Posts Tagged ‘symptom’

I got an email…

Sunday, August 28th, 2011

I received an email from Dr. Clara Fenger.  Not a household name?  Check the fine print on the Mayhew Scale print-out.  Dr. Fenger got her PhD studying EPM in the 1990′s.  She was one of the first veterinarians to notice early symptoms in the acute phase of EPM.  Dr. Fenger has a new blog about equine medicine, including information on EPM.  The link below is to a June post about EPM.  Thank you, Dr. Fenger for your work on EPM.

Dr. Clara Fenger’s Blog

 

Diving into Prevention

Wednesday, August 17th, 2011

Posts on the Yahoo group have indicated that owners trying the treatment Oroquin-10 on horses that previously had been ‘fully’ treated with other drugs was giving a measure of improvement in skin sensitivity or behavoir.  There is some evidence from the field trial that giving the preventative may help as well.  I’m going to take the dive, and give Fudge the preventative, and see if we get any improvements.  What I am aiming for, is improvement in the lips or tongue.  Fudge still drops a lot of the beet pulp concentrate each night.  He only gets a pound, but 1/3 of it ends up on the floor.  We’ll keep you posted.

Drug Trial Blog For those that are REALLY INTO this disease. ;-)

Conventional Wisdom

Tuesday, April 26th, 2011

It has been nine months since the last relapse. Fudge has never recovered the full use of his lips and/or tongue. He still drops some feed, although not as much as he used to. He doesn’t respond to the bit well. Many EPM horses have neurological symptoms that don’t heal.

Conventional wisdom would send me to the tack store looking for a bit called “Doesn’t Respond to Bit Well,” or “Bit for Heavy Mouthed Horses.” I might try several bits, each more expensive and touted by a different trainer. I could end up with my very own bit library.

For each EPM neurological symptom that doesn’t heal, you need an uncommon answer. You need to be more than a casual observer, think outside-the-box, and search for solutions to work with the deficits.

I have wanted to try a bitless bridle for a few years on the Mustang. Why wouldn’t this work for Fudge? I borrowed one from the ‘bit library’ at the local tack store. I tried it on the Mustang during a lesson in the indoor (I like to keep the lessons interesting for the instructor at the show barn). After one lesson, I tried it on the Mustang in the pasture, and then went on the trail. I haven’t looked back.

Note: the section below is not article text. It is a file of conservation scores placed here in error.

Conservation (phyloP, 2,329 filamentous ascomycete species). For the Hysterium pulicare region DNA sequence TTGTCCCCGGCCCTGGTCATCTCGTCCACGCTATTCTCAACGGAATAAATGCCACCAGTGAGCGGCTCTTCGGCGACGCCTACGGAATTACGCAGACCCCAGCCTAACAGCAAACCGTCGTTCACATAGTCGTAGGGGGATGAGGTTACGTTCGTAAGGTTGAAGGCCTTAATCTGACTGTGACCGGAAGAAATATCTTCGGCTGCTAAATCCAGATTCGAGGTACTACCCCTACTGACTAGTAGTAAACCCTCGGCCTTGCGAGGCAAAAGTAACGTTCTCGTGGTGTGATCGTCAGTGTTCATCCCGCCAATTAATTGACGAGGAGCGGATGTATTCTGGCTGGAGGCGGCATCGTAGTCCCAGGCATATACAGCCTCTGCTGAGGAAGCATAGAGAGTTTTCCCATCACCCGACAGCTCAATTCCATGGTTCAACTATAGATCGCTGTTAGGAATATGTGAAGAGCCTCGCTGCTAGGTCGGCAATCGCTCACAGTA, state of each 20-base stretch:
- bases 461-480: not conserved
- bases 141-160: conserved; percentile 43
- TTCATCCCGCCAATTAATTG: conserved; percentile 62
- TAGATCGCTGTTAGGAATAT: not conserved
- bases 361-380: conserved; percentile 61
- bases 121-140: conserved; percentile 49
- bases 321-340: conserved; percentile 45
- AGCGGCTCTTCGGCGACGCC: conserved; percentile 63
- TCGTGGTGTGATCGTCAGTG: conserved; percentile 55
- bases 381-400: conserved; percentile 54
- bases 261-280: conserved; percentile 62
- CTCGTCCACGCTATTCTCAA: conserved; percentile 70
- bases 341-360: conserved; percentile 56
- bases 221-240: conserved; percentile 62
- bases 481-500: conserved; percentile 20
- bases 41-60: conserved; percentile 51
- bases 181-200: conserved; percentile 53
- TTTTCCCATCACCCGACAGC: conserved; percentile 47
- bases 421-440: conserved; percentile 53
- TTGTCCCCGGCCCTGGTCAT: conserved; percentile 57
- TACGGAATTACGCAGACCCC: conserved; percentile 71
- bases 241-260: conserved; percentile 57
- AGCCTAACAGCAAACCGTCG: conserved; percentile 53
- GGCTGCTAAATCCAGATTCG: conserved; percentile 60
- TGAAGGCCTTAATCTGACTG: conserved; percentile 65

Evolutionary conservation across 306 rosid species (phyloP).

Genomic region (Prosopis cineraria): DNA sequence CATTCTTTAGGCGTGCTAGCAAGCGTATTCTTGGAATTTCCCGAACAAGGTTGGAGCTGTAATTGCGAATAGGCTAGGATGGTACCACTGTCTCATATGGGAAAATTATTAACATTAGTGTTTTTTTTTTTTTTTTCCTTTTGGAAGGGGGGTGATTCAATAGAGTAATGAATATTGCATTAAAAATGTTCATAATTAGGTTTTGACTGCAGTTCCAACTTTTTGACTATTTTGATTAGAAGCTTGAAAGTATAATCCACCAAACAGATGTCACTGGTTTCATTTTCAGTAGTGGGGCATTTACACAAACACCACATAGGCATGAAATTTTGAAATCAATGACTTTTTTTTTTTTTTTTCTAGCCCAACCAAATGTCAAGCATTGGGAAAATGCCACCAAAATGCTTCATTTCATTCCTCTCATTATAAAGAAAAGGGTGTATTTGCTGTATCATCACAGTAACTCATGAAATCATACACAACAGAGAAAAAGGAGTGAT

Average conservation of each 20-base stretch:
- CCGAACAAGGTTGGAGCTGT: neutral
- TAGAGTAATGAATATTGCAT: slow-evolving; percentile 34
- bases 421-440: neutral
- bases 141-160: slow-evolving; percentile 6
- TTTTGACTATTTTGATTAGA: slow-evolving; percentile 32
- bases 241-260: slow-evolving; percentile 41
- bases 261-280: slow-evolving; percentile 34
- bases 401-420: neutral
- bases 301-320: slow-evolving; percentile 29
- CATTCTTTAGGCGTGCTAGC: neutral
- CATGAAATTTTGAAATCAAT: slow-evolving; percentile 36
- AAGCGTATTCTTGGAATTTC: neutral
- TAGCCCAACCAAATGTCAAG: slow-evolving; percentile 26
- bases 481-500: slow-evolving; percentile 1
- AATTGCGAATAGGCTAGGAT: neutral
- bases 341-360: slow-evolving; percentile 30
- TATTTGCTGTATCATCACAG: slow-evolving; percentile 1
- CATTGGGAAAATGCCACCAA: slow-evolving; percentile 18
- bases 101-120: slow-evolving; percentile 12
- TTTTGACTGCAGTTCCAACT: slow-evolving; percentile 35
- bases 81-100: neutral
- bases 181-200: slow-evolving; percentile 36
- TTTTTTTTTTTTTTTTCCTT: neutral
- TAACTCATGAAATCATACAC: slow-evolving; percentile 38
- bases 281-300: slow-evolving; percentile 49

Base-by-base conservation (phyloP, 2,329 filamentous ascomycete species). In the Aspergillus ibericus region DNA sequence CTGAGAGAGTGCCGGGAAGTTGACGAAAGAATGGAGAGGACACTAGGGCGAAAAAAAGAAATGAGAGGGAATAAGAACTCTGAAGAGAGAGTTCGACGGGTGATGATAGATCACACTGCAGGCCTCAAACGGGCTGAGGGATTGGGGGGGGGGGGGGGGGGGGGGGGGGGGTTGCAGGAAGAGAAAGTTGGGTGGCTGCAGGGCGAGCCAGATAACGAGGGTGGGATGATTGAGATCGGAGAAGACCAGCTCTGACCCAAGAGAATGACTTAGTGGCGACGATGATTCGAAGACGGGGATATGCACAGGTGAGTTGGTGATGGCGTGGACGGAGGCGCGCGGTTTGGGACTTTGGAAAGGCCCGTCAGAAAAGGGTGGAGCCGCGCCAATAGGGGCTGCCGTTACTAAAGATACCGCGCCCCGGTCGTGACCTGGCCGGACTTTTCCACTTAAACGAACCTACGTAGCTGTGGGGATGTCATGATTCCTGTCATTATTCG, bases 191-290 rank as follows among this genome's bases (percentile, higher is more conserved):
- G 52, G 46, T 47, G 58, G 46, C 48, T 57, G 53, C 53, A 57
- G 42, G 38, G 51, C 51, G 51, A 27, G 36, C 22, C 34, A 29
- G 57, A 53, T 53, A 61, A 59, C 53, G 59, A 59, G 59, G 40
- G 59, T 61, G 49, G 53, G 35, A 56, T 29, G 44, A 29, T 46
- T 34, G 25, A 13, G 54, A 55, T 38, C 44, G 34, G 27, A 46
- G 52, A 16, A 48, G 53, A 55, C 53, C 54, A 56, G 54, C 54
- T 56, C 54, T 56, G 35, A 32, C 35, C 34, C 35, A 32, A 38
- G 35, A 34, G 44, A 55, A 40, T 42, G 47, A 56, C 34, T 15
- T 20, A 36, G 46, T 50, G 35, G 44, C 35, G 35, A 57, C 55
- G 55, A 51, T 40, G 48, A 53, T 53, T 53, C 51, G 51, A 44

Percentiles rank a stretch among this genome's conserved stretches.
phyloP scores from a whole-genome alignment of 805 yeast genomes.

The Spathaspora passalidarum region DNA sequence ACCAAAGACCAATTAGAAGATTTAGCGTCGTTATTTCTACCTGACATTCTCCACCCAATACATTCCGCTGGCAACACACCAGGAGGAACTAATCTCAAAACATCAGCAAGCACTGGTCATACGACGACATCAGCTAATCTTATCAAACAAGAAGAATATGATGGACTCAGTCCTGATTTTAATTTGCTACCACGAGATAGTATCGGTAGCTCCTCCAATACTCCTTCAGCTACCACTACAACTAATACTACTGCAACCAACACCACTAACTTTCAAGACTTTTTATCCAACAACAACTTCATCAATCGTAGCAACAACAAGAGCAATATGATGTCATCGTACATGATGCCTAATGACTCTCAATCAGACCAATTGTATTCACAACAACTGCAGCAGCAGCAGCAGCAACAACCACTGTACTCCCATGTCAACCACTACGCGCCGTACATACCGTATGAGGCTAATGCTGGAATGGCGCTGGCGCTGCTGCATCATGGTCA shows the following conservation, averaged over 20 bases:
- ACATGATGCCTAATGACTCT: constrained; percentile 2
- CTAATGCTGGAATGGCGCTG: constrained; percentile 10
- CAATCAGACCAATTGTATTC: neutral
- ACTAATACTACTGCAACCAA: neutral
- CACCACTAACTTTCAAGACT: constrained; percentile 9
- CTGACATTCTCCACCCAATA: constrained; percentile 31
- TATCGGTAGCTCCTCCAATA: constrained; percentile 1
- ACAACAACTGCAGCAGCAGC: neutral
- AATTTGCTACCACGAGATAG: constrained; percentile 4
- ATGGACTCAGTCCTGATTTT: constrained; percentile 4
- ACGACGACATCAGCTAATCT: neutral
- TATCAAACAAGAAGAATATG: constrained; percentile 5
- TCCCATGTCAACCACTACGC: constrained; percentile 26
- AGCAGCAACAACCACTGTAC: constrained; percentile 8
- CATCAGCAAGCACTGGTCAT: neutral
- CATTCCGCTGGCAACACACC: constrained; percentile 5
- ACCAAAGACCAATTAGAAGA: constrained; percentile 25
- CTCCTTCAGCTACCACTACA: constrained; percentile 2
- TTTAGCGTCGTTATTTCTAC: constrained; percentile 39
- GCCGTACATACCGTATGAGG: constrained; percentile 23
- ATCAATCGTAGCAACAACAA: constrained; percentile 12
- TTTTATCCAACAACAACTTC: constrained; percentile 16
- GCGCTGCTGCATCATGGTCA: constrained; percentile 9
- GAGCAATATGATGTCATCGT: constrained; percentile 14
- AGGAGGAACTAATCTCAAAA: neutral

All of the cougars have disappeared from the woods. The spooking is gone, the horse is relaxed, and I am much happier with the results. I have given up some lateral control, but I’ve just started a completely different way of communication. I’m making changes to my seat and legs. I have better brakes than I did with a bit.

I haven’t even tried the bridle on Fudge, but I will soon. In the mean time, he is ponied 2-3 miles at a walk-trot 4 or 5 times per week. Fudge is getting stronger, and has started to misbehave. I’ll have to ride him next time, and see how he responds to the bitless bridle.

A Bump in the Road

Tuesday, June 30th, 2009

While the vet was out last week, I asked her to take a very close look at the bumps on Fudge’s chest that we blogged about in May.  They were scars at the time of purchase, and have grown since then.  After five months hematomas should have been reabsorbed.  They didn’t look or feel like any sarcoids the vet had seen. 

This time around Fudge stood very patiently as the vet probed, squeezed, and palpated his chest.  He trusts us now not to hurt him down there, and the pain from the injuries must have subsided.  She carefully examined and compared all the bumps/scar tissue/injuries along his neck and chest.  These appear to be the result of deep cuts through the skin and a layer of muscle.  The edge of the lacerated muscle has curled up, forming an egg sized lump under the skin, and a shallow pit where the muscle is missing.  This is a much better diagnosis than sarcoids.  Hopefully the muscle will stabilize during his time off for rehabilitation, and not tear further.

You’d think that if the horse had flaps of skin and muscle hanging from him, that the owner would have noticed, and then gotten him some veterinary attention to suture the wounds.  Yes, you’d think.

Don’t Sweat the Little Stuff

Wednesday, June 3rd, 2009

One of the symptoms of EPM, is odd sweat patterns, and unusual times of sweating.  In the pictures below, Fudge is sweating only on the left side, in the areas circled.  It was about 72° that afternoon, and not terribly humid.  The other two horses were warm in the remnants of their winter coats, but neither was sweating.  EPM may also effect part of the brain that controls body temperature.  EPM’ers often suffer stress and temporary neurological symptoms when the weather turns hot.

Abnormal sweat pattern

Abnormal sweat pattern

Circled in red

Circled in red